All these revolutions coming at once are almost too good to be true. And perhaps they are. There is some violence – especially in Egypt – but it seems like the dictator has forgotten how to be merciless. (Or at least has taken some time to work himself up to a fever pitch.) Are these regimes being pressured? Is it possible after 30 years that the West wants to make a clean sweep of its puppet states in the Middle East?
All this is speculation. We are meme watchers not mind readers and Egypt and other countries in the Middle East may or may not topple old regimes. But we do keep in mind the goals of the Western power elite and try to analyze their influences and promotions around the world. It is not merely a hypothetical exercise. The Egyptian stock market is down sharply and one may make profitable investments by betting on either the current regime's survival or its disappearance.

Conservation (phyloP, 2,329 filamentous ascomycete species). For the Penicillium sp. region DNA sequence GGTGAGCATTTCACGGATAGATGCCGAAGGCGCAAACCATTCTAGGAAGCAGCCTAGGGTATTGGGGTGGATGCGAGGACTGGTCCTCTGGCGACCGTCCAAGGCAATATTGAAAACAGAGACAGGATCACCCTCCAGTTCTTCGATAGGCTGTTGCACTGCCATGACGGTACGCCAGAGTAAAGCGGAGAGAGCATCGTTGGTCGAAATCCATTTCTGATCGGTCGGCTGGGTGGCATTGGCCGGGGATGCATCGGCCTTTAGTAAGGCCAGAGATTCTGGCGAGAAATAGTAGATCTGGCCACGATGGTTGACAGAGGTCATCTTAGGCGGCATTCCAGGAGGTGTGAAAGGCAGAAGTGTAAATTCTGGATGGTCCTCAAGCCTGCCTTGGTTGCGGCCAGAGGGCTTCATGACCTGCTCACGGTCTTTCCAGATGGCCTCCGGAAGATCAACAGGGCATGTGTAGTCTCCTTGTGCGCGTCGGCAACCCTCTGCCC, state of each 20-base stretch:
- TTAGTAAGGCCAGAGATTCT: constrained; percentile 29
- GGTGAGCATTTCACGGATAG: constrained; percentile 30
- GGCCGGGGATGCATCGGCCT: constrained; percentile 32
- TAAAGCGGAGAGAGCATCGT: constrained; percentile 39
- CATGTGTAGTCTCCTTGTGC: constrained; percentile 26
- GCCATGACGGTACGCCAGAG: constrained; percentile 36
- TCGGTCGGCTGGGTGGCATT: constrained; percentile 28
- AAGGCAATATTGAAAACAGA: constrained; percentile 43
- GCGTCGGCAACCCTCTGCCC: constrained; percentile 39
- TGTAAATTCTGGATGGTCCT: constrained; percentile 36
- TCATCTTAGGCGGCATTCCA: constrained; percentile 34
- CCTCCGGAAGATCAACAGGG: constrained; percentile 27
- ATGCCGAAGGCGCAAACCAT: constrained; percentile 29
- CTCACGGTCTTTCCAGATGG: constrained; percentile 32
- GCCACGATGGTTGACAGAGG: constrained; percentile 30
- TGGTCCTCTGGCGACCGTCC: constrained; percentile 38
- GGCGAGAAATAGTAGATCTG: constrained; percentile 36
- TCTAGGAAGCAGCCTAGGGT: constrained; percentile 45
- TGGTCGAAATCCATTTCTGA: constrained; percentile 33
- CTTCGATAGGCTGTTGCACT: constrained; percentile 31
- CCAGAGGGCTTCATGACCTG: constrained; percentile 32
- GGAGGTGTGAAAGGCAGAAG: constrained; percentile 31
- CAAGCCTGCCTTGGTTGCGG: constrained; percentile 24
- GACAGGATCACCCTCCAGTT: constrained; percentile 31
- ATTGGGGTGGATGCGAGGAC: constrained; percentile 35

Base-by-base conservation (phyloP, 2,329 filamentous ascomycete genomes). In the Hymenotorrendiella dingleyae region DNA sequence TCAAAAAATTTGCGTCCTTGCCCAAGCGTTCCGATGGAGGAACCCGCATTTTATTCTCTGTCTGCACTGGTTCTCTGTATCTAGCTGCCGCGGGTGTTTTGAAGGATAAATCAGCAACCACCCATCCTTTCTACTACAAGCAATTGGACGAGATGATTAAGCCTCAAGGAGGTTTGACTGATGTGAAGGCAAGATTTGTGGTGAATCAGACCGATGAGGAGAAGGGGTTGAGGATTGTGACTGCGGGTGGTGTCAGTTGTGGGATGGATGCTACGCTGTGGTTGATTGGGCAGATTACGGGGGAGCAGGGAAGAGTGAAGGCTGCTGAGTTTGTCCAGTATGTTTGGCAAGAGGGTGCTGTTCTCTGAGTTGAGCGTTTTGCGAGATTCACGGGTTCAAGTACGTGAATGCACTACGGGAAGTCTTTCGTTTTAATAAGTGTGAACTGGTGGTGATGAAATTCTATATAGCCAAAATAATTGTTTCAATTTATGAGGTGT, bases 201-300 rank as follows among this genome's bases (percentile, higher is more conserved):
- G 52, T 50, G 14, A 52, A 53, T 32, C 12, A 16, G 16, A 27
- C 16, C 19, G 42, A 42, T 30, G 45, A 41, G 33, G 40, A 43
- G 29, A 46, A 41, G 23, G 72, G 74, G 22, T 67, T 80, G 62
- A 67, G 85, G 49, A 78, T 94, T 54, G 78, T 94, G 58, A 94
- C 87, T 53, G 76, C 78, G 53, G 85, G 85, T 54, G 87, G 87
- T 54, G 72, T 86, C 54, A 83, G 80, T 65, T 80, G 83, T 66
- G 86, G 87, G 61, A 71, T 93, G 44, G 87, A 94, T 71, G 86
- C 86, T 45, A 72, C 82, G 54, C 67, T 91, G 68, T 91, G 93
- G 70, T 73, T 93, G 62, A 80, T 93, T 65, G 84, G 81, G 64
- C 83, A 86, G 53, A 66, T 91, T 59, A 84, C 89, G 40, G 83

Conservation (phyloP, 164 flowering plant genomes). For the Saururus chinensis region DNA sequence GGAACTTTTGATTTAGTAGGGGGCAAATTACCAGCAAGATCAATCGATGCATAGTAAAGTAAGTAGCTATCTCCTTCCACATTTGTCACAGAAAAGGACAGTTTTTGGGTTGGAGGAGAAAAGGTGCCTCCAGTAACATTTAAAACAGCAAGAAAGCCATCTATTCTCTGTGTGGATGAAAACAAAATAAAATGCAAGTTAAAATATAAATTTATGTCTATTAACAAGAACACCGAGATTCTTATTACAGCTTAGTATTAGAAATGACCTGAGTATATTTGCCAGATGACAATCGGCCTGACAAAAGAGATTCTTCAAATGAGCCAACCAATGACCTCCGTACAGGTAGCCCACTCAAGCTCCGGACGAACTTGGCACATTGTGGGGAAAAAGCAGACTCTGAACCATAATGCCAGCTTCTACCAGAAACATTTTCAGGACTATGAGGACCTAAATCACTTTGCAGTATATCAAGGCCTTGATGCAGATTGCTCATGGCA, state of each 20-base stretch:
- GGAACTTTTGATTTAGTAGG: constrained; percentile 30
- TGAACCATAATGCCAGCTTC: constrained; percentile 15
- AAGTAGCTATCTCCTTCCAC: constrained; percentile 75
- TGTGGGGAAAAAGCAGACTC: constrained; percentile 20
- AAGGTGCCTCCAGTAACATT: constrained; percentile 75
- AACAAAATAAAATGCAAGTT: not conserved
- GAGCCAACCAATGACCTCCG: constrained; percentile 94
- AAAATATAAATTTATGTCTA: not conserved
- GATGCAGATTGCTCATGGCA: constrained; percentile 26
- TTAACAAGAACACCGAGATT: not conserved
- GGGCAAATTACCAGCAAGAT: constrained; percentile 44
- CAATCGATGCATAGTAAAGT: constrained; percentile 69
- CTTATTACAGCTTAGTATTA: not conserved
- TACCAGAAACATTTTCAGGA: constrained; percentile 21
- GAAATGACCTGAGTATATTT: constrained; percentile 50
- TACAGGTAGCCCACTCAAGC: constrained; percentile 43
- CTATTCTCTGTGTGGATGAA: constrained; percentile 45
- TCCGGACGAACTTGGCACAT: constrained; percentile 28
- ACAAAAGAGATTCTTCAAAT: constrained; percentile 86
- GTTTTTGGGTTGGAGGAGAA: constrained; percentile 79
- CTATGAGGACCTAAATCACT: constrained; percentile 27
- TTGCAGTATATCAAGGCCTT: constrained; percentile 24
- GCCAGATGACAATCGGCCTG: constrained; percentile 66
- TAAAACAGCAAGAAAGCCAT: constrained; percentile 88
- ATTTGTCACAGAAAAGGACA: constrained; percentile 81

If the revolution reaches all the way to Saudi Arabia – and if this is the elite's intention (to blow up the price of oil while fatally wounding the dollar) – then heaven-help the world's commodity prices. Isolate the memes of the elite within a free-market context, determine the potential for success or failure and then make corresponding, judicious bets. As always we recommend (to your attention) gold and silver.